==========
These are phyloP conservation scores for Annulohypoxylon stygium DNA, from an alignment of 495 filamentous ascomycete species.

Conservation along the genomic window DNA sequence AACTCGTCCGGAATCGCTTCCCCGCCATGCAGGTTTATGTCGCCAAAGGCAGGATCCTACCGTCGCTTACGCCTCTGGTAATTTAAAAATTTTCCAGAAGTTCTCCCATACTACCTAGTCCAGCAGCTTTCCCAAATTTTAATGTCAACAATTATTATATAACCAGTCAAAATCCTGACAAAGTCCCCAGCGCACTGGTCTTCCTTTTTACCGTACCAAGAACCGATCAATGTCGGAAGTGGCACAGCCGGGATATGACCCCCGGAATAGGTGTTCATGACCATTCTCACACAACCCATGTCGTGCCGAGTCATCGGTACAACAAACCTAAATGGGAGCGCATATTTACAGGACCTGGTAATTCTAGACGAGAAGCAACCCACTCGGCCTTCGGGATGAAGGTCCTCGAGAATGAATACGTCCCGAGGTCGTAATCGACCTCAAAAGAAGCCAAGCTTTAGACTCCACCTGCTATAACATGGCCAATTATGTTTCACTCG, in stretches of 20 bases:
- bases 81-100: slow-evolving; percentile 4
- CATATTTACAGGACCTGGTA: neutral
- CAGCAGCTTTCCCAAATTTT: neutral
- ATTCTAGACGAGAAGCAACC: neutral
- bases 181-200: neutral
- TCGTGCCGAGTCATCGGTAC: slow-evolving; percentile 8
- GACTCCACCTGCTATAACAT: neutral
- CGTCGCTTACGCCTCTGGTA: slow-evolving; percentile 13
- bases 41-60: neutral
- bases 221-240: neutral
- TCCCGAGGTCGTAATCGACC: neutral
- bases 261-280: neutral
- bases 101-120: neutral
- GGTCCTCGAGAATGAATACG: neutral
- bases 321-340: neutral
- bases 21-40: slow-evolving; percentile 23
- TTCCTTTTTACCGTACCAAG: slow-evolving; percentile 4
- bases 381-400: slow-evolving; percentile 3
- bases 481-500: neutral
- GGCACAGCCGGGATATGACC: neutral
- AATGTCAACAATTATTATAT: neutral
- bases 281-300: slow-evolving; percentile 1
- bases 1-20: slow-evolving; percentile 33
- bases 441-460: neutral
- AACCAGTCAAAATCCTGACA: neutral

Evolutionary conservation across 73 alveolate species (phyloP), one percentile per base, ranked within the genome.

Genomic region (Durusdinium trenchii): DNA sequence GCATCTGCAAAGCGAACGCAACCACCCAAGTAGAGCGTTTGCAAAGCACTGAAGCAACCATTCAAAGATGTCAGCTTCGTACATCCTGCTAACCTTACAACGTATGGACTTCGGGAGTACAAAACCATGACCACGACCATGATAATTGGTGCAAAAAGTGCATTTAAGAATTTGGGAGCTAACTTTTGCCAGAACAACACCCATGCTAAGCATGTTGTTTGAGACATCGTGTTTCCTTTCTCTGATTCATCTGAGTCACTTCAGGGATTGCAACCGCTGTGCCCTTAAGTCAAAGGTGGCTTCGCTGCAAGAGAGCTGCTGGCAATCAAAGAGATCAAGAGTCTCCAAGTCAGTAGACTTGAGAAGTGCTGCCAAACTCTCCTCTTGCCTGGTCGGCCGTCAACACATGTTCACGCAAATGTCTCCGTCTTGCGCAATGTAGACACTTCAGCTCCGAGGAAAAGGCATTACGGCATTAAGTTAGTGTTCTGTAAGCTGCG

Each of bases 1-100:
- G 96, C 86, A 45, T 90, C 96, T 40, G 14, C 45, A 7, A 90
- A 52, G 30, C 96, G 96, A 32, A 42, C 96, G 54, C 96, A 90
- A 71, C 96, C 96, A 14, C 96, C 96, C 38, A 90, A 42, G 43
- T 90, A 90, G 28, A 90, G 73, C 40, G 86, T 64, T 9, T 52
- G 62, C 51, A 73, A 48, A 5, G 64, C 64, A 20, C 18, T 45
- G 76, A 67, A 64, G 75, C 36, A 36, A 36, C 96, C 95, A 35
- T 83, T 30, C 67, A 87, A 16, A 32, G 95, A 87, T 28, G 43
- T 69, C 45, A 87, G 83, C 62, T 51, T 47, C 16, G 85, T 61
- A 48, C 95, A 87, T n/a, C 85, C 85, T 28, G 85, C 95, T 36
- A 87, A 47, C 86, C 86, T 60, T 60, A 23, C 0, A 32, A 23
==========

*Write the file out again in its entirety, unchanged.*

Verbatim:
These are phyloP conservation scores for Annulohypoxylon stygium DNA, from an alignment of 495 filamentous ascomycete species.

Conservation along the genomic window DNA sequence AACTCGTCCGGAATCGCTTCCCCGCCATGCAGGTTTATGTCGCCAAAGGCAGGATCCTACCGTCGCTTACGCCTCTGGTAATTTAAAAATTTTCCAGAAGTTCTCCCATACTACCTAGTCCAGCAGCTTTCCCAAATTTTAATGTCAACAATTATTATATAACCAGTCAAAATCCTGACAAAGTCCCCAGCGCACTGGTCTTCCTTTTTACCGTACCAAGAACCGATCAATGTCGGAAGTGGCACAGCCGGGATATGACCCCCGGAATAGGTGTTCATGACCATTCTCACACAACCCATGTCGTGCCGAGTCATCGGTACAACAAACCTAAATGGGAGCGCATATTTACAGGACCTGGTAATTCTAGACGAGAAGCAACCCACTCGGCCTTCGGGATGAAGGTCCTCGAGAATGAATACGTCCCGAGGTCGTAATCGACCTCAAAAGAAGCCAAGCTTTAGACTCCACCTGCTATAACATGGCCAATTATGTTTCACTCG, in stretches of 20 bases:
- bases 81-100: slow-evolving; percentile 4
- CATATTTACAGGACCTGGTA: neutral
- CAGCAGCTTTCCCAAATTTT: neutral
- ATTCTAGACGAGAAGCAACC: neutral
- bases 181-200: neutral
- TCGTGCCGAGTCATCGGTAC: slow-evolving; percentile 8
- GACTCCACCTGCTATAACAT: neutral
- CGTCGCTTACGCCTCTGGTA: slow-evolving; percentile 13
- bases 41-60: neutral
- bases 221-240: neutral
- TCCCGAGGTCGTAATCGACC: neutral
- bases 261-280: neutral
- bases 101-120: neutral
- GGTCCTCGAGAATGAATACG: neutral
- bases 321-340: neutral
- bases 21-40: slow-evolving; percentile 23
- TTCCTTTTTACCGTACCAAG: slow-evolving; percentile 4
- bases 381-400: slow-evolving; percentile 3
- bases 481-500: neutral
- GGCACAGCCGGGATATGACC: neutral
- AATGTCAACAATTATTATAT: neutral
- bases 281-300: slow-evolving; percentile 1
- bases 1-20: slow-evolving; percentile 33
- bases 441-460: neutral
- AACCAGTCAAAATCCTGACA: neutral

Evolutionary conservation across 73 alveolate species (phyloP), one percentile per base, ranked within the genome.

Genomic region (Durusdinium trenchii): DNA sequence GCATCTGCAAAGCGAACGCAACCACCCAAGTAGAGCGTTTGCAAAGCACTGAAGCAACCATTCAAAGATGTCAGCTTCGTACATCCTGCTAACCTTACAACGTATGGACTTCGGGAGTACAAAACCATGACCACGACCATGATAATTGGTGCAAAAAGTGCATTTAAGAATTTGGGAGCTAACTTTTGCCAGAACAACACCCATGCTAAGCATGTTGTTTGAGACATCGTGTTTCCTTTCTCTGATTCATCTGAGTCACTTCAGGGATTGCAACCGCTGTGCCCTTAAGTCAAAGGTGGCTTCGCTGCAAGAGAGCTGCTGGCAATCAAAGAGATCAAGAGTCTCCAAGTCAGTAGACTTGAGAAGTGCTGCCAAACTCTCCTCTTGCCTGGTCGGCCGTCAACACATGTTCACGCAAATGTCTCCGTCTTGCGCAATGTAGACACTTCAGCTCCGAGGAAAAGGCATTACGGCATTAAGTTAGTGTTCTGTAAGCTGCG

Each of bases 1-100:
- G 96, C 86, A 45, T 90, C 96, T 40, G 14, C 45, A 7, A 90
- A 52, G 30, C 96, G 96, A 32, A 42, C 96, G 54, C 96, A 90
- A 71, C 96, C 96, A 14, C 96, C 96, C 38, A 90, A 42, G 43
- T 90, A 90, G 28, A 90, G 73, C 40, G 86, T 64, T 9, T 52
- G 62, C 51, A 73, A 48, A 5, G 64, C 64, A 20, C 18, T 45
- G 76, A 67, A 64, G 75, C 36, A 36, A 36, C 96, C 95, A 35
- T 83, T 30, C 67, A 87, A 16, A 32, G 95, A 87, T 28, G 43
- T 69, C 45, A 87, G 83, C 62, T 51, T 47, C 16, G 85, T 61
- A 48, C 95, A 87, T n/a, C 85, C 85, T 28, G 85, C 95, T 36
- A 87, A 47, C 86, C 86, T 60, T 60, A 23, C 0, A 32, A 23